Skip to main content

How can we best manage pressure in our lives?

By Stephen C. Schultz

This last weekend, I was busy with the family out doing yard work. The kids were weeding the flower beds and I was using the edger on the lawn. As is the case every time I use the edger, the line ran out half way through the job. I let out a few minor expletives under my breath and headed toward the car. I needed to run to the hardware store and pick up some more line.

I pulled into the parking lot of the hardware store and slowly moved into a parking spot. Just as I was turning off the key to the ignition, there was a reverberating explosion close by. The kind you feel in your gut. Immediately I scanned the intersection to see if there was a car wreck of some kind. Then I turned to scan the parking lot. I saw some men and women running towards the back of the Chevron station that borders the parking lot.
I quickly moved to the area of the explosion. There was a woman in her mid-sixties sitting, her back against the outside wall of the station. Her head was weaving back and forth, eyes closed and in a shock filled tone, she wailed in pain. Another woman who was there to help had wrapped her fleece jacket around the woman’s hands. Others were on their cell phones obviously calling 911.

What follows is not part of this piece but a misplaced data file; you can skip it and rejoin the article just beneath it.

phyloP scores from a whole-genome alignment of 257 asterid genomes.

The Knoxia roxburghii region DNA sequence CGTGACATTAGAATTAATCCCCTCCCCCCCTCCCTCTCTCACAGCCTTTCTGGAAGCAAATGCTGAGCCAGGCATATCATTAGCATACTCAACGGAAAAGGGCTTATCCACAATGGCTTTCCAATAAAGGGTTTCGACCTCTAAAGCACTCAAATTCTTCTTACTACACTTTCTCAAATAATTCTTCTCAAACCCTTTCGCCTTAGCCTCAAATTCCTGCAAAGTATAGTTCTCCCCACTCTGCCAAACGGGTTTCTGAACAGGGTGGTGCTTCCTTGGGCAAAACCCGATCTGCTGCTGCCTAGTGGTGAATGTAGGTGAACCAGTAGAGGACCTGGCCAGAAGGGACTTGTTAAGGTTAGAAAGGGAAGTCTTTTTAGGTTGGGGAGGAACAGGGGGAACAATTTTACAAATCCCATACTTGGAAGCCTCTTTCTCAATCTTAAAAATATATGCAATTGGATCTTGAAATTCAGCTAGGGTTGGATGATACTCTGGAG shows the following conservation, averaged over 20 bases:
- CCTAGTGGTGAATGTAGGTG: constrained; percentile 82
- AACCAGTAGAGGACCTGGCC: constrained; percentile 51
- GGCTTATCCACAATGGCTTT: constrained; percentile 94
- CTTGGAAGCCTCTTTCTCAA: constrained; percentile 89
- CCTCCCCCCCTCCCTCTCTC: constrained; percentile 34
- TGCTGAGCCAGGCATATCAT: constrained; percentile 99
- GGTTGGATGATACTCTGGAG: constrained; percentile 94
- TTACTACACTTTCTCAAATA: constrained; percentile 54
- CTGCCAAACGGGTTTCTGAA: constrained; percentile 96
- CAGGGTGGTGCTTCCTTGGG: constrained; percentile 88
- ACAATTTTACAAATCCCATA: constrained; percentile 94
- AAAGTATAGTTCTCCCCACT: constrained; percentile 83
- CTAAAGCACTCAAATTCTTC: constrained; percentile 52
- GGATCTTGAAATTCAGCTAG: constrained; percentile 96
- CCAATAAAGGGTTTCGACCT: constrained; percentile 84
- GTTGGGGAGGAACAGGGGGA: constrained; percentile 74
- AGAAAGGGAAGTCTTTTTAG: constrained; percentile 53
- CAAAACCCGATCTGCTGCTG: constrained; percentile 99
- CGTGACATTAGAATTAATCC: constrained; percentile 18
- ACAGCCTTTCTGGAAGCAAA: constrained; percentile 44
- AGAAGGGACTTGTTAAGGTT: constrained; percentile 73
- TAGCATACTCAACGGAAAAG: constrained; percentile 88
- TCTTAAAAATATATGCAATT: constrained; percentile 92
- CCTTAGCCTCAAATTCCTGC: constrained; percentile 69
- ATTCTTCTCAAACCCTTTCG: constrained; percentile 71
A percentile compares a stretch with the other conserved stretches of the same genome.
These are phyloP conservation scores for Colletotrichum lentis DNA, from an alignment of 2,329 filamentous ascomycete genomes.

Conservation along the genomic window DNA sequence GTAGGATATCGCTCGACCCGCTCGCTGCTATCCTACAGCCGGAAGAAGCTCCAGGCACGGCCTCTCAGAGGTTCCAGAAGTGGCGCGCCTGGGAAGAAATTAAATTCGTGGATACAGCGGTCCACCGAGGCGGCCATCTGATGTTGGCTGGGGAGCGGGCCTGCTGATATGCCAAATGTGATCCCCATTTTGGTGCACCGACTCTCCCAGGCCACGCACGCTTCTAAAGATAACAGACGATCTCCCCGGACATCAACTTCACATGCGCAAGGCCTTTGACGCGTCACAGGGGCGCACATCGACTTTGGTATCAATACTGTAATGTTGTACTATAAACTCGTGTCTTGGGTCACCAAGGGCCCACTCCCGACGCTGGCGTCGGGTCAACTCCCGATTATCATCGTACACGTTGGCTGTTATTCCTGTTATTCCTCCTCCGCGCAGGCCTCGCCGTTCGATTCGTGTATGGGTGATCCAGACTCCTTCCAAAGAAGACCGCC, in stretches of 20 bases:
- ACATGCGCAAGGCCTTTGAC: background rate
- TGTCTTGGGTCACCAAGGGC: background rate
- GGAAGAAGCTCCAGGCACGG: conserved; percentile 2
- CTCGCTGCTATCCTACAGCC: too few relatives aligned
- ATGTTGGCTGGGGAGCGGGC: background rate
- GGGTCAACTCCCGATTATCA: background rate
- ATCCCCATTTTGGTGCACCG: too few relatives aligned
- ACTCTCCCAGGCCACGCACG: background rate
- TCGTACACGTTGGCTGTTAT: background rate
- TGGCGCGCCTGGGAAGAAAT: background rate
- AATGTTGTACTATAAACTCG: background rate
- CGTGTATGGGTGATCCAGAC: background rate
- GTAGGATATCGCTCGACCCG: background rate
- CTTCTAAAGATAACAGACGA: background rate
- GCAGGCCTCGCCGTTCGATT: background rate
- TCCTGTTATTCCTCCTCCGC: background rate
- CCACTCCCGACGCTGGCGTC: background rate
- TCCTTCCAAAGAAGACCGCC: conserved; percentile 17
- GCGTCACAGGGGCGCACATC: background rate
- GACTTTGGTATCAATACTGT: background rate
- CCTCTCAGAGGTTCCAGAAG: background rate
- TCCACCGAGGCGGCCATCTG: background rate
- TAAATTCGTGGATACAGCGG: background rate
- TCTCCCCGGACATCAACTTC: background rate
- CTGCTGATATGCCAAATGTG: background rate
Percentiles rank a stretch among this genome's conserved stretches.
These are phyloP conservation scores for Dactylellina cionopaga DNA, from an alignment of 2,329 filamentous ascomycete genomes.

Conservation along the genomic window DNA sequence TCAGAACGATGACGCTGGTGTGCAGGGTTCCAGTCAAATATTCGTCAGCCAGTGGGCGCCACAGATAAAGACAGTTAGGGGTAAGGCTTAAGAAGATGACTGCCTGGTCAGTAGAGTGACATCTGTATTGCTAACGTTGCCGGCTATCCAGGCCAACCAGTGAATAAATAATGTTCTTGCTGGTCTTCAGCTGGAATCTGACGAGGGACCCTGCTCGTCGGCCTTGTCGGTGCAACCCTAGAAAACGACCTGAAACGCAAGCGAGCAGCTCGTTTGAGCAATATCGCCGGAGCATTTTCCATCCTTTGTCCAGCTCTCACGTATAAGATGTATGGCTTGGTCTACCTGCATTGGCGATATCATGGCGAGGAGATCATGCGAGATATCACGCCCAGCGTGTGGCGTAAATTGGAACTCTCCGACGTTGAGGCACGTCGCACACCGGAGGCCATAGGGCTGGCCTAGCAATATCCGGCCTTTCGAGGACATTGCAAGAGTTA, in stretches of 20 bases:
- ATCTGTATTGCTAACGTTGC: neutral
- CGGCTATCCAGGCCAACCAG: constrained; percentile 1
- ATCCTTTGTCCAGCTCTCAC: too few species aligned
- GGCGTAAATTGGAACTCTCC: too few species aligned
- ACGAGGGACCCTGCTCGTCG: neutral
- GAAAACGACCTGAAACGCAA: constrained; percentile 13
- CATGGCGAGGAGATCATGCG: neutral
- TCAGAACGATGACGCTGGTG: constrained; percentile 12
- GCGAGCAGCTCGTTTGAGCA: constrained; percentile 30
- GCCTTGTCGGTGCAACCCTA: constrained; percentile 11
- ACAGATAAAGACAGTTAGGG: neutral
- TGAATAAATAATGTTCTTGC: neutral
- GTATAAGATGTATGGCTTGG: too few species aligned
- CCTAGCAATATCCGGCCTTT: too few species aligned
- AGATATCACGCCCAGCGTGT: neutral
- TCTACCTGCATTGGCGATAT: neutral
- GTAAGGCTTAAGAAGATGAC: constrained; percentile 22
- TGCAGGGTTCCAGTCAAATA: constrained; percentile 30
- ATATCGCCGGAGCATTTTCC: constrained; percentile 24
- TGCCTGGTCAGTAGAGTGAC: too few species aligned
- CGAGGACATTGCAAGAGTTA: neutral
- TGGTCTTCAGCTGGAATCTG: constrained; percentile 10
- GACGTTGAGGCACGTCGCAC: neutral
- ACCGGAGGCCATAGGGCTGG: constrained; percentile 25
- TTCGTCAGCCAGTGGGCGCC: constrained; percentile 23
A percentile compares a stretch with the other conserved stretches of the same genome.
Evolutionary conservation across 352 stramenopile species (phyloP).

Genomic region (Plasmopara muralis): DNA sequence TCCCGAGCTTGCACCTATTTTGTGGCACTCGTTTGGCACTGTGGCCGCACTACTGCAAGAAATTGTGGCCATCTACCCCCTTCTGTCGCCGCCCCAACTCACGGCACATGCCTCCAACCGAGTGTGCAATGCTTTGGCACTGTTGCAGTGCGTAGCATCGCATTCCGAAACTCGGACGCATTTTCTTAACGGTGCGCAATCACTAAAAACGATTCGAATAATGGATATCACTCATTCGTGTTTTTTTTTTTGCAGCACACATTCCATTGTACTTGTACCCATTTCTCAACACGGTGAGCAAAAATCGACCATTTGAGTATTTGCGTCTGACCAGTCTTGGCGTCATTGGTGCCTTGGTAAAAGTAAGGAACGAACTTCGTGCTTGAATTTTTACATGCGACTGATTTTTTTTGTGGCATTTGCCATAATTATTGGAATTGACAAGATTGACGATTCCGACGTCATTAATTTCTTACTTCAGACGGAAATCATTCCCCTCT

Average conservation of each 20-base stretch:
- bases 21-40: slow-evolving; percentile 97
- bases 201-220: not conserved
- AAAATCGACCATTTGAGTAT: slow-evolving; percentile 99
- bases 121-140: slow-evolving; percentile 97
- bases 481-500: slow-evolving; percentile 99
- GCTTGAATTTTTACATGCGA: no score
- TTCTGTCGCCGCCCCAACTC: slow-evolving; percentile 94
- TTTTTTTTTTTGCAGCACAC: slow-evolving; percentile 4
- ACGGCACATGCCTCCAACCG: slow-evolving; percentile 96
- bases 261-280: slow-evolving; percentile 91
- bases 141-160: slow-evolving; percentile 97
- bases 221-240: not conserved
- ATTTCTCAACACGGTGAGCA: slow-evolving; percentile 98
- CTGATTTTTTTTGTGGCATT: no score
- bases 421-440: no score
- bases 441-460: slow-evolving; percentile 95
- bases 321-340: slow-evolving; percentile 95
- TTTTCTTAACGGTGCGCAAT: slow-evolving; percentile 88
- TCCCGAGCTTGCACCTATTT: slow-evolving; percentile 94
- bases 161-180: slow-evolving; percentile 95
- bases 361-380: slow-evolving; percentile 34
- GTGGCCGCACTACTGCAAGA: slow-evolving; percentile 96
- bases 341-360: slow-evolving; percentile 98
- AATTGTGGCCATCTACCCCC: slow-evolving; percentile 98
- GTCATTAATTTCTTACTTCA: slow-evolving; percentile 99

While the “Good Samaritans” had the woman well cared for, waiting for the ambulance, I was still concerned about the surrounding environment and people moving in and out of the hardware store. What had caused such a powerful explosion? Was there a gas leak somewhere? Was there further danger?

My gaze turned to the woman’s car. The trunk hatch was open and there was an upside-down wheel borrow inside the trunk. The tire was shredded. It became obvious that the woman had driven around the back side of the Chevron station to where the air hose was. She was inflating the tire on the wheel borrow and had over inflated it until it exploded. From the sound and look of the explosion, she will be fortunate to keep all of her fingers.

The ambulance came quickly and rushed her to the hospital. Whether there was further trauma I do not know. Once again, I felt fortunate to live in a place where members of the community act quickly to assist those in need.

I was able to get the line for the edger and I headed home to finish the lawn. I found my wife and children around the back of the house finishing up the weeding of a flower bed. I started sharing my experience, making sure they all knew the importance of using a tire pressure gauge when inflating a tire.